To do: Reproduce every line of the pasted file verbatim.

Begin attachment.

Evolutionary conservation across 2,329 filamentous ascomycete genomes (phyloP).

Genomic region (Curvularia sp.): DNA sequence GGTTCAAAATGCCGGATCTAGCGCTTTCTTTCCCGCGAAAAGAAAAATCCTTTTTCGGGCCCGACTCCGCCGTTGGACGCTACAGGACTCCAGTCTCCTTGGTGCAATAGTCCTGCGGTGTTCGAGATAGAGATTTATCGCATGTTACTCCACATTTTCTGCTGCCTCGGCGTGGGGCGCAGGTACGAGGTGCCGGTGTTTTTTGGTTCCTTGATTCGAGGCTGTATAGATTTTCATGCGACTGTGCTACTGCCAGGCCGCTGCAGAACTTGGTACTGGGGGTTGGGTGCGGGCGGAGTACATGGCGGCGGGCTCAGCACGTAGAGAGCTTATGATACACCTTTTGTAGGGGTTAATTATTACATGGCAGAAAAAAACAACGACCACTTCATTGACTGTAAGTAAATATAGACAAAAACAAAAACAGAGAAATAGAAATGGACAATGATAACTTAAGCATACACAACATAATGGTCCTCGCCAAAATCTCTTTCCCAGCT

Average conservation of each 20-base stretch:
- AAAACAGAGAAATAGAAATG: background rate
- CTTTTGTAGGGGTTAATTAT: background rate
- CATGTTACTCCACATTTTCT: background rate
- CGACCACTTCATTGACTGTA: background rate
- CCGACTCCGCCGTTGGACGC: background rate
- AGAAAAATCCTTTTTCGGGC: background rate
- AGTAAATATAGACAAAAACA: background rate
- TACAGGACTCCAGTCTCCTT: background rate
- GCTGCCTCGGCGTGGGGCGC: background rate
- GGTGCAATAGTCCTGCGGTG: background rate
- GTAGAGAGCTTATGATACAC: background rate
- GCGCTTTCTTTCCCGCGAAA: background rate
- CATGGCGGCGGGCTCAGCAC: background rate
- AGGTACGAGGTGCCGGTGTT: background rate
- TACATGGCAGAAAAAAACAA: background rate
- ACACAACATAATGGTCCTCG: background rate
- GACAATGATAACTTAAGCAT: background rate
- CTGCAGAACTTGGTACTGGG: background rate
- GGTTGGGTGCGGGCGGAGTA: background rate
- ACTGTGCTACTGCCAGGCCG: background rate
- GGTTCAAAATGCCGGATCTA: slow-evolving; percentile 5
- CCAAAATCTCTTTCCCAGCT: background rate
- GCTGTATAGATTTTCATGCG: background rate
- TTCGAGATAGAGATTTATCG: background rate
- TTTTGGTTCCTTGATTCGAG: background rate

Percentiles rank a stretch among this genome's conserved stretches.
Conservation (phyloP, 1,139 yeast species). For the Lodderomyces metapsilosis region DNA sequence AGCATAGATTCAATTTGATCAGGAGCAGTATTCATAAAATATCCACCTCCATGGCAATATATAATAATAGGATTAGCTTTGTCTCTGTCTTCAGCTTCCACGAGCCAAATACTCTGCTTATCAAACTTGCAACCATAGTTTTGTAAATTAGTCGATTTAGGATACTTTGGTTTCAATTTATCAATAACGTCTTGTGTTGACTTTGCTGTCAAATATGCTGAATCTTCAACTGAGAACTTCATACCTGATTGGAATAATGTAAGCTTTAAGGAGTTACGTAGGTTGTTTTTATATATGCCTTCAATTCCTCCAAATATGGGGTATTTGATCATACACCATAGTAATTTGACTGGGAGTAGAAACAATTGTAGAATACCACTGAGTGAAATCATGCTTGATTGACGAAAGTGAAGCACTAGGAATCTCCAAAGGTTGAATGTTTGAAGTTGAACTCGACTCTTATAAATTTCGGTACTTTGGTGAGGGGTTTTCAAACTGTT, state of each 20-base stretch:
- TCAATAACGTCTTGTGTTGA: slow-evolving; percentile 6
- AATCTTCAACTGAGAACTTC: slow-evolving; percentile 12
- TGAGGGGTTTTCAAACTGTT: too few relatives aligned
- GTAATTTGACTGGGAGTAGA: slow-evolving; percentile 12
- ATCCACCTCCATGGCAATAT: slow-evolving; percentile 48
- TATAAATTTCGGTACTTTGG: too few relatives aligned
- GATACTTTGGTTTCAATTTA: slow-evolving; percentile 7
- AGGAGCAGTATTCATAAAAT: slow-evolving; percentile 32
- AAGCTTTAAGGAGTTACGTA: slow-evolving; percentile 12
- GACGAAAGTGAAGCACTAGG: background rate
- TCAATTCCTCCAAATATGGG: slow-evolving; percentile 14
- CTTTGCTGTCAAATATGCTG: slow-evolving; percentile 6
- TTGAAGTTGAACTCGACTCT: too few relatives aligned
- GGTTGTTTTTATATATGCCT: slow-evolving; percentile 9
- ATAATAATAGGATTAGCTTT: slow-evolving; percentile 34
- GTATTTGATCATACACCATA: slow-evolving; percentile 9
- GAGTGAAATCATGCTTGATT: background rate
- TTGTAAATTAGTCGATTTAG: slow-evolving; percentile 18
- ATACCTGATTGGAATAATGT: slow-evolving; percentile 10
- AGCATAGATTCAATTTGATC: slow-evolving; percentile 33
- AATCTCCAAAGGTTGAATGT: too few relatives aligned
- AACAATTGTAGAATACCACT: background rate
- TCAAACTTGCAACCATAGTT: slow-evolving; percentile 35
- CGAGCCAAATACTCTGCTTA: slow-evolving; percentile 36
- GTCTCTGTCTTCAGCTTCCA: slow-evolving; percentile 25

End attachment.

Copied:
Evolutionary conservation across 2,329 filamentous ascomycete genomes (phyloP).

Genomic region (Curvularia sp.): DNA sequence GGTTCAAAATGCCGGATCTAGCGCTTTCTTTCCCGCGAAAAGAAAAATCCTTTTTCGGGCCCGACTCCGCCGTTGGACGCTACAGGACTCCAGTCTCCTTGGTGCAATAGTCCTGCGGTGTTCGAGATAGAGATTTATCGCATGTTACTCCACATTTTCTGCTGCCTCGGCGTGGGGCGCAGGTACGAGGTGCCGGTGTTTTTTGGTTCCTTGATTCGAGGCTGTATAGATTTTCATGCGACTGTGCTACTGCCAGGCCGCTGCAGAACTTGGTACTGGGGGTTGGGTGCGGGCGGAGTACATGGCGGCGGGCTCAGCACGTAGAGAGCTTATGATACACCTTTTGTAGGGGTTAATTATTACATGGCAGAAAAAAACAACGACCACTTCATTGACTGTAAGTAAATATAGACAAAAACAAAAACAGAGAAATAGAAATGGACAATGATAACTTAAGCATACACAACATAATGGTCCTCGCCAAAATCTCTTTCCCAGCT

Average conservation of each 20-base stretch:
- AAAACAGAGAAATAGAAATG: background rate
- CTTTTGTAGGGGTTAATTAT: background rate
- CATGTTACTCCACATTTTCT: background rate
- CGACCACTTCATTGACTGTA: background rate
- CCGACTCCGCCGTTGGACGC: background rate
- AGAAAAATCCTTTTTCGGGC: background rate
- AGTAAATATAGACAAAAACA: background rate
- TACAGGACTCCAGTCTCCTT: background rate
- GCTGCCTCGGCGTGGGGCGC: background rate
- GGTGCAATAGTCCTGCGGTG: background rate
- GTAGAGAGCTTATGATACAC: background rate
- GCGCTTTCTTTCCCGCGAAA: background rate
- CATGGCGGCGGGCTCAGCAC: background rate
- AGGTACGAGGTGCCGGTGTT: background rate
- TACATGGCAGAAAAAAACAA: background rate
- ACACAACATAATGGTCCTCG: background rate
- GACAATGATAACTTAAGCAT: background rate
- CTGCAGAACTTGGTACTGGG: background rate
- GGTTGGGTGCGGGCGGAGTA: background rate
- ACTGTGCTACTGCCAGGCCG: background rate
- GGTTCAAAATGCCGGATCTA: slow-evolving; percentile 5
- CCAAAATCTCTTTCCCAGCT: background rate
- GCTGTATAGATTTTCATGCG: background rate
- TTCGAGATAGAGATTTATCG: background rate
- TTTTGGTTCCTTGATTCGAG: background rate

Percentiles rank a stretch among this genome's conserved stretches.
Conservation (phyloP, 1,139 yeast species). For the Lodderomyces metapsilosis region DNA sequence AGCATAGATTCAATTTGATCAGGAGCAGTATTCATAAAATATCCACCTCCATGGCAATATATAATAATAGGATTAGCTTTGTCTCTGTCTTCAGCTTCCACGAGCCAAATACTCTGCTTATCAAACTTGCAACCATAGTTTTGTAAATTAGTCGATTTAGGATACTTTGGTTTCAATTTATCAATAACGTCTTGTGTTGACTTTGCTGTCAAATATGCTGAATCTTCAACTGAGAACTTCATACCTGATTGGAATAATGTAAGCTTTAAGGAGTTACGTAGGTTGTTTTTATATATGCCTTCAATTCCTCCAAATATGGGGTATTTGATCATACACCATAGTAATTTGACTGGGAGTAGAAACAATTGTAGAATACCACTGAGTGAAATCATGCTTGATTGACGAAAGTGAAGCACTAGGAATCTCCAAAGGTTGAATGTTTGAAGTTGAACTCGACTCTTATAAATTTCGGTACTTTGGTGAGGGGTTTTCAAACTGTT, state of each 20-base stretch:
- TCAATAACGTCTTGTGTTGA: slow-evolving; percentile 6
- AATCTTCAACTGAGAACTTC: slow-evolving; percentile 12
- TGAGGGGTTTTCAAACTGTT: too few relatives aligned
- GTAATTTGACTGGGAGTAGA: slow-evolving; percentile 12
- ATCCACCTCCATGGCAATAT: slow-evolving; percentile 48
- TATAAATTTCGGTACTTTGG: too few relatives aligned
- GATACTTTGGTTTCAATTTA: slow-evolving; percentile 7
- AGGAGCAGTATTCATAAAAT: slow-evolving; percentile 32
- AAGCTTTAAGGAGTTACGTA: slow-evolving; percentile 12
- GACGAAAGTGAAGCACTAGG: background rate
- TCAATTCCTCCAAATATGGG: slow-evolving; percentile 14
- CTTTGCTGTCAAATATGCTG: slow-evolving; percentile 6
- TTGAAGTTGAACTCGACTCT: too few relatives aligned
- GGTTGTTTTTATATATGCCT: slow-evolving; percentile 9
- ATAATAATAGGATTAGCTTT: slow-evolving; percentile 34
- GTATTTGATCATACACCATA: slow-evolving; percentile 9
- GAGTGAAATCATGCTTGATT: background rate
- TTGTAAATTAGTCGATTTAG: slow-evolving; percentile 18
- ATACCTGATTGGAATAATGT: slow-evolving; percentile 10
- AGCATAGATTCAATTTGATC: slow-evolving; percentile 33
- AATCTCCAAAGGTTGAATGT: too few relatives aligned
- AACAATTGTAGAATACCACT: background rate
- TCAAACTTGCAACCATAGTT: slow-evolving; percentile 35
- CGAGCCAAATACTCTGCTTA: slow-evolving; percentile 36
- GTCTCTGTCTTCAGCTTCCA: slow-evolving; percentile 25